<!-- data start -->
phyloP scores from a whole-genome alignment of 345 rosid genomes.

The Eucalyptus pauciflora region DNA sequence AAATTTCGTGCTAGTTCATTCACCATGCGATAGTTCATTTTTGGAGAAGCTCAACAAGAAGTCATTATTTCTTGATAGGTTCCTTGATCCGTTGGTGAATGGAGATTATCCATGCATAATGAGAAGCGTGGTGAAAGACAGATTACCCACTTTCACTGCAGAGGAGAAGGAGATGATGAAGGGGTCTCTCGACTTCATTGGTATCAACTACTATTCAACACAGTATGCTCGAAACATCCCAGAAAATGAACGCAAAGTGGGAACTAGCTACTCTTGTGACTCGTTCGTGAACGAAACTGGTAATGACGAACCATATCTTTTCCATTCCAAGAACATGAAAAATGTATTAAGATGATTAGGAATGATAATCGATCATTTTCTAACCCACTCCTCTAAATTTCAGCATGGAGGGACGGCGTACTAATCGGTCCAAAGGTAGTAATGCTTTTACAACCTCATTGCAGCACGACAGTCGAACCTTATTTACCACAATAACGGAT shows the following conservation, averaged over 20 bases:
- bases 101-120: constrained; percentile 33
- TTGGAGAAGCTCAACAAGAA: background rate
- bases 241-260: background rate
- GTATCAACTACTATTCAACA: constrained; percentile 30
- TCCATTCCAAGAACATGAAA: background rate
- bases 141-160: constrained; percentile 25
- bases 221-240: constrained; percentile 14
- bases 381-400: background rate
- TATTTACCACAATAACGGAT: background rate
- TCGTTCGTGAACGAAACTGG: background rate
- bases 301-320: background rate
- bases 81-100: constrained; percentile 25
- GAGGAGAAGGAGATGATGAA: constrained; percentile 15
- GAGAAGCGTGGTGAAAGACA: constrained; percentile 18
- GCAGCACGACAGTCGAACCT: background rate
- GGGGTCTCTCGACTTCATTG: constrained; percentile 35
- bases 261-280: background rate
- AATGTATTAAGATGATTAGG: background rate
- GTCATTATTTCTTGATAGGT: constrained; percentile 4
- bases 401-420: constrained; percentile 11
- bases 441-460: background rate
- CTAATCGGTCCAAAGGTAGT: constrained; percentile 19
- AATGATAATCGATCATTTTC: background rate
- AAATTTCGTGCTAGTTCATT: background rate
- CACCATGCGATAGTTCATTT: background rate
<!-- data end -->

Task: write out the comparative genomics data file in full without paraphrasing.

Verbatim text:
phyloP scores from a whole-genome alignment of 345 rosid genomes.

The Eucalyptus pauciflora region DNA sequence AAATTTCGTGCTAGTTCATTCACCATGCGATAGTTCATTTTTGGAGAAGCTCAACAAGAAGTCATTATTTCTTGATAGGTTCCTTGATCCGTTGGTGAATGGAGATTATCCATGCATAATGAGAAGCGTGGTGAAAGACAGATTACCCACTTTCACTGCAGAGGAGAAGGAGATGATGAAGGGGTCTCTCGACTTCATTGGTATCAACTACTATTCAACACAGTATGCTCGAAACATCCCAGAAAATGAACGCAAAGTGGGAACTAGCTACTCTTGTGACTCGTTCGTGAACGAAACTGGTAATGACGAACCATATCTTTTCCATTCCAAGAACATGAAAAATGTATTAAGATGATTAGGAATGATAATCGATCATTTTCTAACCCACTCCTCTAAATTTCAGCATGGAGGGACGGCGTACTAATCGGTCCAAAGGTAGTAATGCTTTTACAACCTCATTGCAGCACGACAGTCGAACCTTATTTACCACAATAACGGAT shows the following conservation, averaged over 20 bases:
- bases 101-120: constrained; percentile 33
- TTGGAGAAGCTCAACAAGAA: background rate
- bases 241-260: background rate
- GTATCAACTACTATTCAACA: constrained; percentile 30
- TCCATTCCAAGAACATGAAA: background rate
- bases 141-160: constrained; percentile 25
- bases 221-240: constrained; percentile 14
- bases 381-400: background rate
- TATTTACCACAATAACGGAT: background rate
- TCGTTCGTGAACGAAACTGG: background rate
- bases 301-320: background rate
- bases 81-100: constrained; percentile 25
- GAGGAGAAGGAGATGATGAA: constrained; percentile 15
- GAGAAGCGTGGTGAAAGACA: constrained; percentile 18
- GCAGCACGACAGTCGAACCT: background rate
- GGGGTCTCTCGACTTCATTG: constrained; percentile 35
- bases 261-280: background rate
- AATGTATTAAGATGATTAGG: background rate
- GTCATTATTTCTTGATAGGT: constrained; percentile 4
- bases 401-420: constrained; percentile 11
- bases 441-460: background rate
- CTAATCGGTCCAAAGGTAGT: constrained; percentile 19
- AATGATAATCGATCATTTTC: background rate
- AAATTTCGTGCTAGTTCATT: background rate
- CACCATGCGATAGTTCATTT: background rate